The past few months have been rather violent here on Negros, with a number of bloody encounters occurring between the New People’s Army and the Philippines armed forces. A few weeks back, things went from bad to worse with the targeted shootings of a number of politicians up in the central part of the province. The NPA has also been active up and around Santa Catalina on the western side of the island and Bindoyand Manjuyod to the east, which is only a few hours north of Dumaguete City. This past summer, fourteen farmers and activists were killed on March 31st for allegedly resisting arrest in those areas. Five months earlier in Sagay City, a further nine farmers who were members of the Philippines National Federation of Sugarcane Workers were killed. This past year, in fact, has been a fury of violent activity, with farmers, politicians, police and soldiers all being killed in the ongoing fighting.
Numerous foreigners have been messaging the latest body counts to me as they are being released by the media outlets and/or Facebook. They are concerned about the escalating violence, but being men of manly meins, they haven’t yet fessed up to being scared. Fear isn’t a bad thing, actually – and it provides an excellent impetuous for continued survival. Part of that whole “Darwinian Evolution” thing, methinks. Some foreigners are leaving and some are talking of the same. A few (mostly Americans) have mentioned not being able to have firearms in the Philippines and are feeling a bit defenseless. There has been much talk of martial law being declared on Negros, but President Duterte has strongly denied that he would do so.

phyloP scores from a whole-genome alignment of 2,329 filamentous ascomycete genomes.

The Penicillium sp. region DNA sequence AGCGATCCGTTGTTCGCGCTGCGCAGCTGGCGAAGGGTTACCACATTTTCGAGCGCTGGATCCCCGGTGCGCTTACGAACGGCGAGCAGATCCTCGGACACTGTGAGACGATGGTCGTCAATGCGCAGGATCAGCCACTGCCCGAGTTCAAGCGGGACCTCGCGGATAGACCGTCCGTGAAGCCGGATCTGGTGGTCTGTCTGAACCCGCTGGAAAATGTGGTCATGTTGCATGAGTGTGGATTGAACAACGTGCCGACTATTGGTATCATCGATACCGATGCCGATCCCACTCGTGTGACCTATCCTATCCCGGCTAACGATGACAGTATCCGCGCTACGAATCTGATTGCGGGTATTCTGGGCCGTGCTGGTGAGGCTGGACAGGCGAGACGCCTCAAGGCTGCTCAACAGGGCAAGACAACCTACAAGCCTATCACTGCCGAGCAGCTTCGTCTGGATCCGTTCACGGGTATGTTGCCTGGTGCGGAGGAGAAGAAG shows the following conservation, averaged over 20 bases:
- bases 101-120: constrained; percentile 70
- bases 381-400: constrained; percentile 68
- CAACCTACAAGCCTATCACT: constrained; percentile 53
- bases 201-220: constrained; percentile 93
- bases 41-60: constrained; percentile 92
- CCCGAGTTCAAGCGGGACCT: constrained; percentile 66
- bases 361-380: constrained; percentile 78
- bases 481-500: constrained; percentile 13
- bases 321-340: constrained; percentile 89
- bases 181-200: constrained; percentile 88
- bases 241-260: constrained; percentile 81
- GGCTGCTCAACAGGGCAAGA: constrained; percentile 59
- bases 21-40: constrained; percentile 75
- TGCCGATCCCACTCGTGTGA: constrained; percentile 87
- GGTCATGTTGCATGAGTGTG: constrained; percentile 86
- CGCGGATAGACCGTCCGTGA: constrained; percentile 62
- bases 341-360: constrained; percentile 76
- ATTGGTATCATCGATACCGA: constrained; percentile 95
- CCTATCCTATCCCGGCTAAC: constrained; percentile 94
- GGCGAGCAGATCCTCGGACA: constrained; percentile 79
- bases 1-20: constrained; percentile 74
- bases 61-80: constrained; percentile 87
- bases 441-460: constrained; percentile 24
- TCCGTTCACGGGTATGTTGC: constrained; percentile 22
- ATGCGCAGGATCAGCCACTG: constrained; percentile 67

After having looking into things a bit, I can personally state that I am not overly concerned about the current state of affairs. I will, however, think twice before journeying out through the interior of Negros where conflicts between the NPA and government forces seem to be ongoing. Just last year, for example, a tourist was wounded during a firefight up in Sipalay. So, I guess that counts as a travel advisory of sorts.
Beyond the dead and the digital prayers being offered up on Facebook to an end of the hostilities, the violence begs the question, why? Why is this happening and how can it be stopped?
WOE TO LIVE ON SUGAR MOUNTAIN
Following a bit of research, it seems that much of the problem on Negros island (AKA Sugar Island) seems to revolve around sugar plantation owners and their workers. Specifically and to that point, it has to do with farmers ‘squatting’ in the sugar cane fields during the post- harvest ‘dead season’ (tiempo muerte) and planting crops and the plantation owner’s resulting rage at them for doing so. As for the shootings, they seem to be coming from armed ‘security forces’ that target the squatting farmers and the New People’s Army who seem to target politicians, police and soldiers in retaliation. The problems on Negros between the plantation owners and workers have been going on for decades, with many saying that unfair labor practices have kept the island locked into a feudal system that is rife for reform. One of the groups pushing for such reform is the New People’s Army.